Ms. Porng Thoeurng, is a single woman, whose parents died during the civil war and left her and her three other siblings behind. After the death of their parents, they moved to live with their aunt’s family. Her siblings are now married and live in separate houses now. But, Ms. Porng Thoeurng is still living with her aunt until 2008.
She met Ms. Tim Heang and Ms. Tim Rom, both of whom are also single women living to look after a cashew farm of Mr. Sok Sony (a businessman from Siem Reap city). They, including an 11-year-old niece of Ms. Porng Thoeurng, are living there to share food and a house together now. In a month, the farm owner provides them with a 50 kilograms bag of rice, some grocery products, medications and a monthly salary of $50. This is because Ms. Tim Heang and Ms. Tim Rom agreed with the farm owner not to get any salary as what they wanted the most is to have a place to sleep and food to eat. Despite working on the farm they manage to feed chickens and ducks for supplementary income.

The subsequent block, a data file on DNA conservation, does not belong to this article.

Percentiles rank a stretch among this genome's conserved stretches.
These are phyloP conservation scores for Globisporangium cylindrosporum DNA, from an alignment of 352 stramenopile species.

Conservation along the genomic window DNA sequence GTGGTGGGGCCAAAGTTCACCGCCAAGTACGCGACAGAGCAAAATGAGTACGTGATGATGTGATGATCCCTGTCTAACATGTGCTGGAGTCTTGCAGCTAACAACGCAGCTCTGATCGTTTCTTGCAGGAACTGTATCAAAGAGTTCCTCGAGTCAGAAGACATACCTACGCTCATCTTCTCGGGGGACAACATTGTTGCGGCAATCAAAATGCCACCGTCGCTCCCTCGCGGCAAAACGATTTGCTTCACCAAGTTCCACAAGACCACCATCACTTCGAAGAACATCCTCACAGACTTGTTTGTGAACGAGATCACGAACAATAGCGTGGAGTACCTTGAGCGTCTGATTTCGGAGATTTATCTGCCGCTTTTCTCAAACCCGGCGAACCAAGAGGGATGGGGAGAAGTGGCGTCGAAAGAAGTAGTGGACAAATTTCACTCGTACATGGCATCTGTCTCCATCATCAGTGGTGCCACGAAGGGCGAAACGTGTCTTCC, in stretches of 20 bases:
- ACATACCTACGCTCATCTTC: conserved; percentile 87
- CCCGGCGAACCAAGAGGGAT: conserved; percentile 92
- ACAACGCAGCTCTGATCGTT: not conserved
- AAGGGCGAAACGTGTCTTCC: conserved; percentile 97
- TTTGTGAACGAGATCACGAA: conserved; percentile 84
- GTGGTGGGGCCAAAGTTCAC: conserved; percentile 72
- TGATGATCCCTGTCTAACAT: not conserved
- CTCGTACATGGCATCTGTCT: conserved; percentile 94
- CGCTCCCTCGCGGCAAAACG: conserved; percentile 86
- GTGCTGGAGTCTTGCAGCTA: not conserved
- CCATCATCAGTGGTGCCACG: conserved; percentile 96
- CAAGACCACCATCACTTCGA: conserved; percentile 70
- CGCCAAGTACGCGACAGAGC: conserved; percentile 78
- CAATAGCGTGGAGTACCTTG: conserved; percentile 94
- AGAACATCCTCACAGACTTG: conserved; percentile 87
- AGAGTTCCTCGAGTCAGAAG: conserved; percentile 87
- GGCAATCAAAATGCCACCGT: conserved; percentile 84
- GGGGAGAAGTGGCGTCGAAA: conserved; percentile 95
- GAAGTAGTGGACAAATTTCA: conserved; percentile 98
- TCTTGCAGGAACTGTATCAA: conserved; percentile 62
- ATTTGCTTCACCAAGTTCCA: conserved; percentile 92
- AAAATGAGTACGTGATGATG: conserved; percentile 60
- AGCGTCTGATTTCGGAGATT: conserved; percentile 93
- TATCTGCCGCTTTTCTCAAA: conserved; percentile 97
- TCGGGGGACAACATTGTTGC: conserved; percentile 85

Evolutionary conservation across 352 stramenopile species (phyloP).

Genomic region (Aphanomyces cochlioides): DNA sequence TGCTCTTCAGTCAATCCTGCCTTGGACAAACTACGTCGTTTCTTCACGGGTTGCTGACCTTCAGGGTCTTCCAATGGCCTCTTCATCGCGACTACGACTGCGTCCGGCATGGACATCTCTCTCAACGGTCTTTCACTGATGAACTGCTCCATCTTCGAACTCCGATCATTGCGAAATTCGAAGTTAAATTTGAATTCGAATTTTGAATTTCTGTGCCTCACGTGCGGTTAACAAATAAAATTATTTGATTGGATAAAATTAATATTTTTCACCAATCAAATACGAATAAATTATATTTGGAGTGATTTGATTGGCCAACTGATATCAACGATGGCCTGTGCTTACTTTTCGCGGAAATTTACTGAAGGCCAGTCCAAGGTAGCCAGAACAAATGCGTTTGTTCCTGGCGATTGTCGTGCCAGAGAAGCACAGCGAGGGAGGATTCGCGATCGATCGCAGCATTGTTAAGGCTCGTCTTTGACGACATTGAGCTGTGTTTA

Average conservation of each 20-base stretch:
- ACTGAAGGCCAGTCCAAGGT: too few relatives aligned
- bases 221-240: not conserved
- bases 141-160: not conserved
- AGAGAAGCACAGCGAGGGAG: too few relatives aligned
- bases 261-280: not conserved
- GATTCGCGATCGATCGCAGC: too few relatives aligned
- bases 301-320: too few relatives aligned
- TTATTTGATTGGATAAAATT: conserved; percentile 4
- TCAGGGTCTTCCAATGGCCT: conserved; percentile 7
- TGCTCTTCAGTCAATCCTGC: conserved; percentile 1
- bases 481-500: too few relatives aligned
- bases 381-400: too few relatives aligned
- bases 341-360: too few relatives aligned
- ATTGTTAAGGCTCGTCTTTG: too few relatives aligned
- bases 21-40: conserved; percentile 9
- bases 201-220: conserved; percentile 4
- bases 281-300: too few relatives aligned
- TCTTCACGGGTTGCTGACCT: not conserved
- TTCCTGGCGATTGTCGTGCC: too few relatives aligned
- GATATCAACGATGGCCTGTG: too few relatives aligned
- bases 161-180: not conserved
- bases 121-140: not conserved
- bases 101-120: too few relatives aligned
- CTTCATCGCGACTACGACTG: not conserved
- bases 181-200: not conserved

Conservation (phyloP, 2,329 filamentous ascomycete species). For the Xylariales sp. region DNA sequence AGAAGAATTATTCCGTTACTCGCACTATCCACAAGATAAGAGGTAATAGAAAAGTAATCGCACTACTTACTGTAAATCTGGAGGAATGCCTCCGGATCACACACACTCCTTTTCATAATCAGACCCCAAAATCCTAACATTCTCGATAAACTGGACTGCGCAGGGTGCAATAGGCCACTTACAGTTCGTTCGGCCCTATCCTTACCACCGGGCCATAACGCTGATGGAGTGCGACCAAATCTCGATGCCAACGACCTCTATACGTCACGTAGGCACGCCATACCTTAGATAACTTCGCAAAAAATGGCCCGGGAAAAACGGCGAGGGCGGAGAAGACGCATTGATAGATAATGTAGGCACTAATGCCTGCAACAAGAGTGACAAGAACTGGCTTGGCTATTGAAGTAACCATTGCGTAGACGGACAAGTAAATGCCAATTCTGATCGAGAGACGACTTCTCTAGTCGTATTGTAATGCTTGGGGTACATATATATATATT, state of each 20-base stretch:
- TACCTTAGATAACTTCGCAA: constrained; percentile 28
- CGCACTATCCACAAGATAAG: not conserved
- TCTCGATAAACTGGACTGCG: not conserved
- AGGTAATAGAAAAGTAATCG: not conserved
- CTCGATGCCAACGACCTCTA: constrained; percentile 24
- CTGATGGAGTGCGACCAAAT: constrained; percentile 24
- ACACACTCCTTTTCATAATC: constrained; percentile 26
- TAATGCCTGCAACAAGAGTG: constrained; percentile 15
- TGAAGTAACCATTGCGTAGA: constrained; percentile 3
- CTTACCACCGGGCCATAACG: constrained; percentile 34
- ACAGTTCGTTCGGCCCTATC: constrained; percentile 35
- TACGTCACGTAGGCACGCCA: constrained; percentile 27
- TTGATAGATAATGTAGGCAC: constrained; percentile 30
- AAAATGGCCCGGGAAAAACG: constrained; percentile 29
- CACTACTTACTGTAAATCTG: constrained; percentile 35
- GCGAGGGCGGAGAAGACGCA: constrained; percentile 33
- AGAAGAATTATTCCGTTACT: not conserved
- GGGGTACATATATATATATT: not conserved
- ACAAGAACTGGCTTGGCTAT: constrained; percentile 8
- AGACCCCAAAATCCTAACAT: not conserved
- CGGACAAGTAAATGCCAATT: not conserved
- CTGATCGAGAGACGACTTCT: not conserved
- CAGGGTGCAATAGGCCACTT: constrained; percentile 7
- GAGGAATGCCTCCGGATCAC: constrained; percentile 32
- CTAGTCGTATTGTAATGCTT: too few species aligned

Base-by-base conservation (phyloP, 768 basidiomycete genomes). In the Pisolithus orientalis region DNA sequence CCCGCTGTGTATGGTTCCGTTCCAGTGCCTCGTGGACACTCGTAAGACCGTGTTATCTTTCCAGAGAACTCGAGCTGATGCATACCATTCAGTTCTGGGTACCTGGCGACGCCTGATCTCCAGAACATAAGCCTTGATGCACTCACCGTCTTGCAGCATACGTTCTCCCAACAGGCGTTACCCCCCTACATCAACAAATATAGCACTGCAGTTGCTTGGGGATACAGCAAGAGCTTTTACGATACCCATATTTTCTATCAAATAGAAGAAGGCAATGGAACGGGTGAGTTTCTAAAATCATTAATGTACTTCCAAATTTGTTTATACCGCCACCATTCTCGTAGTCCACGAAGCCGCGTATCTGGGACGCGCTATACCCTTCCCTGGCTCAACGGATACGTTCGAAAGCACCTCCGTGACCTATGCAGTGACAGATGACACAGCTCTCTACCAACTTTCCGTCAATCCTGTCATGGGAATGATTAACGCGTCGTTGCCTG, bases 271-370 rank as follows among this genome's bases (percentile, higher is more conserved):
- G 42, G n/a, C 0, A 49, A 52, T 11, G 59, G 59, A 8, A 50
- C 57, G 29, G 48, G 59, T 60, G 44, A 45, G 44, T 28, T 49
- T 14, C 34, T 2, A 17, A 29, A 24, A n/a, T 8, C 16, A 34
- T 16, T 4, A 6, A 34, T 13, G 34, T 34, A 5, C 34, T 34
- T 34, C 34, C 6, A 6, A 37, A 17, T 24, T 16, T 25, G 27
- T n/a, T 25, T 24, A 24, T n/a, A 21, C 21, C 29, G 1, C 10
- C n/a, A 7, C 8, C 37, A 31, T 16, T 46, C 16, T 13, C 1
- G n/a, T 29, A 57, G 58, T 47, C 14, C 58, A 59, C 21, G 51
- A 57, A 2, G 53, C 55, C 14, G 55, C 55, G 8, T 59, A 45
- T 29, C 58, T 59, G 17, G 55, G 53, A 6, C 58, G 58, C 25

While they are thankful for what they have, they still wish to have an opportunity to have their own houses. They are technically “homeless” because they live in the farm owner’s house and how even though they are very hard working, they are barely making enough to make ends meet for their family. Aside from their house is not legally their own, they still face difficulties especially in the rainy season. Their house is made from wood and it has a zinc sheet roof. During the typhoons or heavy rain, water leaks inside the house so they find it difficult to sleep. “We do not know what will happen in the future, and having an own house is more secure and comfortable,” Ms. Tim Heang added.
With the support of Habitat Korea and Habitat Cambodia, the women have been identified to qualify for a house.
Now that they have a new house from Habitat for Humanity, they can finally have a home to call their own. Ms. Porng Thoeurng is so thankful for Habitat Humanity and the Global Village volunteers for taking their time and building them a new house and a safe home. She said, “Thank you so much for coming to Cambodia and for doing so much, as a group of volunteers, to build a house. I am speechless and forever grateful.”